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A Lesson on Pronouns and How to Respect Them

This article is written by a student writer from the Her Campus at MNSU chapter.

In the year 2022, it is common to ask an individual what their pronouns are or how they wish to be referred to. While some find this to be an inappropriate thing to ask while giving “evidence” that there are only two genders, pronouns carry a lot of weight for someone if they do not strictly use the common he/him and she/her pronouns in their day to day life. Respecting one’s pronouns allows for someone to not misgender said individual. Let’s discuss this.

As a non-binary individual, pronouns are they/she, my pronouns mean everything to me. My pronouns are concretely connected to my gender identity. However, I have not always been referred to as the appropriate gender despite informing people of how I present myself. In fact, I have people in my life who strictly use she/her pronouns towards me or when talking about me to others even after I explicitly stated my preferred pronouns. That, my friends, is misgendering. Some may argue it isn’t, but if I feel as though someone is purposely not respecting my pronouns, then yes, they are misgendering me.

The history of pronouns is actually quite interesting. Originally, pronouns were used by neurodivergent individuals who did not feel comfortable fitting into the gender binary society had in place for so long. Pronouns are like tone indicators to some. While tone indicators allow a person to better understand how a message should be read, pronouns allow a person to better understand how someone is presenting themselves. Think of the quote “don’t judge a book by its cover” and apply it here. Just because someone may be masculine-presenting may not mean they go by he/him pronouns. People ask to ensure they are validating and respecting how someone presents themselves.

Not to be self-centered, but let’s return back to my story for just a second. Given that I have the anatomy that is synonymous with women and fem-presenting individuals, people are quick to assume I identify as female. Wrong. Growing up, I never truly felt comfortable when splitting off in gym class and having to join the girls’ side. What if I wanted to be on the boys’ team? Well, young Grace, that doesn’t matter because you aren’t a boy. Yet, I wasn’t a girl. To this day, that is how the weight of society feels on my shoulders specifically. It is hard to find a gender-neutral bathroom for me to use or even feel validated at my doctor’s office when the only options are male and female. This is damaging to a person who doesn’t follow the gender binary.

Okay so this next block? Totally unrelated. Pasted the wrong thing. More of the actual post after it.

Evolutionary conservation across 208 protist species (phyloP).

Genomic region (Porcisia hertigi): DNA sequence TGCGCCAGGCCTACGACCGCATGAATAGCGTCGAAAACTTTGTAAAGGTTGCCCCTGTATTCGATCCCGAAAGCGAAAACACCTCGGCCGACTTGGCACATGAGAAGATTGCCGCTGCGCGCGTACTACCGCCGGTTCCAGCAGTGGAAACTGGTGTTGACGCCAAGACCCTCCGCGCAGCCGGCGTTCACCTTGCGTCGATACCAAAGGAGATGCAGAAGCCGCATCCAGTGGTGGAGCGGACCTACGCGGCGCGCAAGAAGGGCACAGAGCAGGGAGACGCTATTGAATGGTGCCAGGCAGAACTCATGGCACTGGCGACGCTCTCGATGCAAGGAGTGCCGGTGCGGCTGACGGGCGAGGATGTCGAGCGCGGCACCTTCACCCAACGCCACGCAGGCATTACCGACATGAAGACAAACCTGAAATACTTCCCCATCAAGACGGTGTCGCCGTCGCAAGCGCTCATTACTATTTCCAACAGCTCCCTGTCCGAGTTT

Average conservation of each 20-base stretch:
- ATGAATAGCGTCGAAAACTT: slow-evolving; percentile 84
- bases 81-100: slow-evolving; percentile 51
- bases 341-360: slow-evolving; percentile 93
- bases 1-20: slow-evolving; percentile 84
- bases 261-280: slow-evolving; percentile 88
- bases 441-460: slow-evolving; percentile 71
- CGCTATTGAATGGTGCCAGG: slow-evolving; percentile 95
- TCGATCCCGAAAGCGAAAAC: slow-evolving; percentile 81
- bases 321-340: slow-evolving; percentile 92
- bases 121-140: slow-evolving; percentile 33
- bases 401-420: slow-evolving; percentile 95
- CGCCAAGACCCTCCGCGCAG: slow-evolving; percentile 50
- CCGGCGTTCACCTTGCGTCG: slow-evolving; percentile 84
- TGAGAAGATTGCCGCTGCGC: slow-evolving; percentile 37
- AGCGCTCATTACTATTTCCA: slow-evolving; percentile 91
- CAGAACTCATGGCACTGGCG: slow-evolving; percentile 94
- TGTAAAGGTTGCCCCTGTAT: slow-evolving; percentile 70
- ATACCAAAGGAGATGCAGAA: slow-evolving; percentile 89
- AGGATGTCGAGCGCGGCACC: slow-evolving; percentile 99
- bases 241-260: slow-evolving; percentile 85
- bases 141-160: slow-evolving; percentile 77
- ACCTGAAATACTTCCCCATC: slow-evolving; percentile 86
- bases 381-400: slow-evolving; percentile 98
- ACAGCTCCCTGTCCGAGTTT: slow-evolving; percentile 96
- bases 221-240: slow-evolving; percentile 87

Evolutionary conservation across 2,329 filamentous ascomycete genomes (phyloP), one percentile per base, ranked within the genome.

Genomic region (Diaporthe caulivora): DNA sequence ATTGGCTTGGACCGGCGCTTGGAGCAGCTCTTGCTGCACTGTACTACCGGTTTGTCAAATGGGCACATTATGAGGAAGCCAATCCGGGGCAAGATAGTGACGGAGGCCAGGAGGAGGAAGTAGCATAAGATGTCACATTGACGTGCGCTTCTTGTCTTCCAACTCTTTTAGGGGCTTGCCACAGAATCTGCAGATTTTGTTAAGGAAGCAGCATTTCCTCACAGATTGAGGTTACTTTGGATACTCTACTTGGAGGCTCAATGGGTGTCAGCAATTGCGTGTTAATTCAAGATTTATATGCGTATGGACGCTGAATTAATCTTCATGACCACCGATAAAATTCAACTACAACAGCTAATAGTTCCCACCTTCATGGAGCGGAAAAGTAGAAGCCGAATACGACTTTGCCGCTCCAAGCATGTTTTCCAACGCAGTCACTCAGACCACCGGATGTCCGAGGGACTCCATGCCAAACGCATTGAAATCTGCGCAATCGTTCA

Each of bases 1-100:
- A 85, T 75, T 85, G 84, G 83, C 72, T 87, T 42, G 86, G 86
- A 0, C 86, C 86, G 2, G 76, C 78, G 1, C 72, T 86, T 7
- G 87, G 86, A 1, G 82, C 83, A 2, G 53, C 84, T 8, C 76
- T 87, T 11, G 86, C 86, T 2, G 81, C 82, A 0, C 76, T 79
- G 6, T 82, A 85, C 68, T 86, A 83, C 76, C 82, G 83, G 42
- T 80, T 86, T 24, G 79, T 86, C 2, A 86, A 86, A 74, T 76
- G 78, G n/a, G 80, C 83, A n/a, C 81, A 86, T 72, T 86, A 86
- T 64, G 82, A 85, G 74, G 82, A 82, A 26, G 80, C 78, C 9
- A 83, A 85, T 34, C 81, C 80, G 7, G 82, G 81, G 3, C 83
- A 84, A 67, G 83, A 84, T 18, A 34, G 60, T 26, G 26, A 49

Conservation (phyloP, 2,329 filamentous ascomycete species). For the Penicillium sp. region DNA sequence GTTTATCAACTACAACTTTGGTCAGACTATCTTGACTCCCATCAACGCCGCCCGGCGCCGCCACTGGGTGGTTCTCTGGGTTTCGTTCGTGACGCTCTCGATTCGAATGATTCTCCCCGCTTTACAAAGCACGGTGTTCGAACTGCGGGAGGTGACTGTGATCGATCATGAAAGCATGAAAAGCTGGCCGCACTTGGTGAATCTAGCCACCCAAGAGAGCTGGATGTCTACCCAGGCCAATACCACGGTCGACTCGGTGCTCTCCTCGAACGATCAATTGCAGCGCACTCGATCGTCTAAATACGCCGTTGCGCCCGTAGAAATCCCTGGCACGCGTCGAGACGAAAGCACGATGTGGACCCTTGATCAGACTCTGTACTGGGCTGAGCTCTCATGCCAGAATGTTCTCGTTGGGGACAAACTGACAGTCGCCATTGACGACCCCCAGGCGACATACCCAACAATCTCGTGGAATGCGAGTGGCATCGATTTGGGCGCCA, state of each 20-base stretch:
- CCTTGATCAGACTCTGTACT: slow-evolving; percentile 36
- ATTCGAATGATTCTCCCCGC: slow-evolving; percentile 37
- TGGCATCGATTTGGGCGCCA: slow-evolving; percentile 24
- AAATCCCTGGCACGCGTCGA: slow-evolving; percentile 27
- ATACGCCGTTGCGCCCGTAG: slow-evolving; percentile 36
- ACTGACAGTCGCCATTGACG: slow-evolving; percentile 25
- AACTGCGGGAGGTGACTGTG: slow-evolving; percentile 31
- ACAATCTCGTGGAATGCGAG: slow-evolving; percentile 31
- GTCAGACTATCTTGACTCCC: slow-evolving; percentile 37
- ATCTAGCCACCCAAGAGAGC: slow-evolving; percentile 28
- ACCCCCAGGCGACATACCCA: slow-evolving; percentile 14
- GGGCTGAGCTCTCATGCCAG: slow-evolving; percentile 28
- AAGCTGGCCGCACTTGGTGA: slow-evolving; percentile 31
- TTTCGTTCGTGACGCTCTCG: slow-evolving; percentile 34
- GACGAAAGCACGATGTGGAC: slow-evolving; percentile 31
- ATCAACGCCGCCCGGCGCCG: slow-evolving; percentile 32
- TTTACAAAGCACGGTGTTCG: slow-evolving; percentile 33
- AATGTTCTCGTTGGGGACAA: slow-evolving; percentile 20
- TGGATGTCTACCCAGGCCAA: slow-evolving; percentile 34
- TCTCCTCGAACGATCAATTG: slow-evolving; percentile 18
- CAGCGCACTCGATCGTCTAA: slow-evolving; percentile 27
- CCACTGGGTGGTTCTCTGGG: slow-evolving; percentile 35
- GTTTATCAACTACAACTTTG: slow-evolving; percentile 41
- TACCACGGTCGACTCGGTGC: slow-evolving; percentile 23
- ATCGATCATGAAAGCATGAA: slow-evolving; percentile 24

Now, misgendering is a touchy subject for some. I once had an argument with someone who, very bluntly, admitted that there are only two genders. That conversation will stay with me forever. Imagine talking to someone you once thought of as a friend about your gender identity only to be shot down immediately. Their evidence? They were a man who wore nail polish. Throughout that conversation, I was referred to as strictly she/her. I felt disgusting, broken, and invalidated. When someone brings up that they have been misgendered or felt as though they are being misgendered, the person opposite of them is quick to defend themselves. They don’t want to step on any toes or upset the balance of things. But, they don’t apologize. They are upset and mad at you for telling them they have done something wrong. Why? Is it an issue with ego, self-respect, or even embarrassment? To this day, I don’t know. I don’t know if anyone knows.

The easiest way to avoid this and avoid disrespecting someone solely for how they present themselves is to educate yourself. There are more and more people opening up and coming out about their gender identity. Google is one click away, so in theory, it should not be hard for someone to educate themselves. Now, here is where I personally have an issue. People seem to have this idea in their heads that gender-nonconforming people are supposed to educate others on this topic. That cis-gendered people are entitled to be students to our own gender identity and experiences. That idea is also harmful. I understand not having an idea on where to start educating yourself, so you turn to someone who has lived their own experience of it. However, some people associate the story of their identity with trauma or something darker. It can be harmful to rely on the “token member” of the trans or non-binary community. For some, coming to terms with their identity meant giving up their entire support system, giving up their childhood, no longer having contact with family members, amongst other things. Trying to make someone who has experienced this in their day-to-day lives can be detrimental to them. In some cases, people will be more than willing to help educate, but that burden should not solely be theirs to carry.

Well, I sort of fell off the beaten path trying to figure out what I wanted to say, so let me put everything into a little bubble that’s easier to digest. How someone dresses or presents themselves does not equal their gender identity or preferred pronouns. A gender-nonconforming person is not required to teach a cis-gendered individual about the gender-nonconforming experience. What is the best way to respect a person? Ask them before you assume. It will mean more to that person in the long run.

I'm Grace/GG! My pronouns are they/she. I'm a junior currently studying English Literature at MNSU. I'm extremely passionate about music and thrifting as well as staying up to date on current issues.